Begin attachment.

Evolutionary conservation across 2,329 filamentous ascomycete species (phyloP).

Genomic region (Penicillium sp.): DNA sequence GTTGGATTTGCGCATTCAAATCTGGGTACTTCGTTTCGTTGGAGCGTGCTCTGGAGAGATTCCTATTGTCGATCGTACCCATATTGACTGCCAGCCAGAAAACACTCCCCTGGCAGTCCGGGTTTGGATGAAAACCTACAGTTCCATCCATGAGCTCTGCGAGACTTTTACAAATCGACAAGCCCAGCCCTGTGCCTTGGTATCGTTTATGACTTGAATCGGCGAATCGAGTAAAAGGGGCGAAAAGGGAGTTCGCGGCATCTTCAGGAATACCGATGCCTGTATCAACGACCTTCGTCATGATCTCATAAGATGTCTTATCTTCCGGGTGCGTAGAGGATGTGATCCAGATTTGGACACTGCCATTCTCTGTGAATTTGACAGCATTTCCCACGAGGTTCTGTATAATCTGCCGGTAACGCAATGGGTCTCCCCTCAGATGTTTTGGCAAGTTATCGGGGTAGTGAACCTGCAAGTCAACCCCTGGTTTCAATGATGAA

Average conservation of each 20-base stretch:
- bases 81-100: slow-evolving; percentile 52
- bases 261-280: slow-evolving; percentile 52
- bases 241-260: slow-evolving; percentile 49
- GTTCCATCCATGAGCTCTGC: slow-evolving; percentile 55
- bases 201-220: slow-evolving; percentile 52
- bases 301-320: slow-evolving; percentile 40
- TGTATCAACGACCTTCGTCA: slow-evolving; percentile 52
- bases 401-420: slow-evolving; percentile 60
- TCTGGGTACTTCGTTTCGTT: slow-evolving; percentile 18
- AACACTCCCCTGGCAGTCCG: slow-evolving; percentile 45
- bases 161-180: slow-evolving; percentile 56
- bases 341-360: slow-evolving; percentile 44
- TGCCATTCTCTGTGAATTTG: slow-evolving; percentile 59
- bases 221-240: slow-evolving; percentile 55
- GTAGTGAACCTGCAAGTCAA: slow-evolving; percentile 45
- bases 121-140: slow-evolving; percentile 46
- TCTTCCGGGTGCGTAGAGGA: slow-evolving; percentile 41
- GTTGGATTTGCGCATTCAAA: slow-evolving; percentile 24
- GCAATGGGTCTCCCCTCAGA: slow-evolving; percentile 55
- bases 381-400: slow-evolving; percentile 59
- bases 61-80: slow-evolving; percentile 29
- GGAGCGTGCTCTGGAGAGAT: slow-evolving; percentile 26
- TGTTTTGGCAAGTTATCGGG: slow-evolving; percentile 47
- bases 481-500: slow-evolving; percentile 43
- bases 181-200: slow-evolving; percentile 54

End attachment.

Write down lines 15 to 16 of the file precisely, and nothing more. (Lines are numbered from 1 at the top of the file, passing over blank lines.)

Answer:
- bases 341-360: slow-evolving; percentile 44
- TGCCATTCTCTGTGAATTTG: slow-evolving; percentile 59